Over the past few weeks, I’ve run a series of posts about the different styles of beer that rise as leaves fall, from a hatred of pumpkin beers to a history of Oktoberfest and an introduction to wet hop beers. I didn’t write the post hating pumpkin beers though I share Brent’s views. I do enjoy a good Oktoberfest beer, and wet hop beers are okay, but only 1 beer gets me really excited for fall. That beer is Great Lakes Nosferatu.
Sticking with the fall beer theme from the past two weeks I want to educate folks on wet hopped beers. Pumpkin beers dominate Fall with Oktoberfest beers coming in a distant second and wet hopped beers a bit of a rarity.
It’s the first week of September; there was a slight chill in the air last week though it’s in the 90s today, and there are too many damn pumpkin beers on the shelf. Pumpkin beers seem to be the new official beer of fall, but long before pumpkin beers became famous in America Germans were having a fall festival with its own style of beer, Oktoberfest.
Ed. Note: What follows is a rant by friend & sponsor of the blog Brent Osborn. As always if you’ve got something you want to say then shoot me an email at Tom@QueenCityDrinks.com and I’ll check it out. Personally, I abhor pumpkin beers, plus many other writers have already trodden this path. But, since Brent felt like ranting I was happy to post it!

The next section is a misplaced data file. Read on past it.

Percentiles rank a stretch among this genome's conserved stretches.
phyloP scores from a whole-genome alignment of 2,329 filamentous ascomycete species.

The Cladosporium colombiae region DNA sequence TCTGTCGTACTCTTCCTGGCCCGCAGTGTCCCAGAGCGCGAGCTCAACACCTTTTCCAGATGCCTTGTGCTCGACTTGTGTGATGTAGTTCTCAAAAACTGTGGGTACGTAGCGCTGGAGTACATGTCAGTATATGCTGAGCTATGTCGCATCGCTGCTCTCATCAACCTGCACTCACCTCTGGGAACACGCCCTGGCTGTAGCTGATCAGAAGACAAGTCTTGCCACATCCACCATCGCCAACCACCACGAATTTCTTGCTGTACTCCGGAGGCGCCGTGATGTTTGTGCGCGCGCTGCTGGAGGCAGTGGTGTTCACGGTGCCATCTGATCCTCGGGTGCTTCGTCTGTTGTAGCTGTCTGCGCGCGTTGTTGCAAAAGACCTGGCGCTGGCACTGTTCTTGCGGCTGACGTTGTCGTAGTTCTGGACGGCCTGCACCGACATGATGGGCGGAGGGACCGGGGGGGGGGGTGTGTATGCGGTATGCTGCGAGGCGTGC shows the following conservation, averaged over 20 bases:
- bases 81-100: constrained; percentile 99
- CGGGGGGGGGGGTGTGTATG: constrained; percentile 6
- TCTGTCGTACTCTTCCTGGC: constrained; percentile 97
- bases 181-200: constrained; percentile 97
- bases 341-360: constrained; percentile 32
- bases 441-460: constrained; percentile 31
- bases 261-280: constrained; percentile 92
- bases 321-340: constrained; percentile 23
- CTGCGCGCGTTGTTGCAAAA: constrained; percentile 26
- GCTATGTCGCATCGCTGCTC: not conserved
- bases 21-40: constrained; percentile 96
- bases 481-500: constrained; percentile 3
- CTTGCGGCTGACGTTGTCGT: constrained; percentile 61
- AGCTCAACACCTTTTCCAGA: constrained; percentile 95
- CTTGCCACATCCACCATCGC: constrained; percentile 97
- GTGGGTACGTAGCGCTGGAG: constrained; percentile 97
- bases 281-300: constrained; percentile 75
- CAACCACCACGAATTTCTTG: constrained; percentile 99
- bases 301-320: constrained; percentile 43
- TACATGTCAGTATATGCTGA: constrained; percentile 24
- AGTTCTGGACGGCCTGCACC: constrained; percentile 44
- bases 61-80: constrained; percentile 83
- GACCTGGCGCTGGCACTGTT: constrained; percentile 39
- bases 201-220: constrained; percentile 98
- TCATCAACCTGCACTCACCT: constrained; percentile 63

Fall’s just around the corner.
Fall is a wonderful season: leaves changing color, football games, Reese’s pumpkins, hoodies, fires, and all that good stuff. Yet it’s also a time I dread for one very specific reason: the pumpkin-spice apocalypse. The list of pumpkin-spiced things has grown from run-of-the-mill lattes to include Oreos, gum, and even english muffins. But the worst culprit—the bane of my existence this time of year—is the pumpkin beer. And in case you didn’t notice the endcaps are full of pumpkin beers.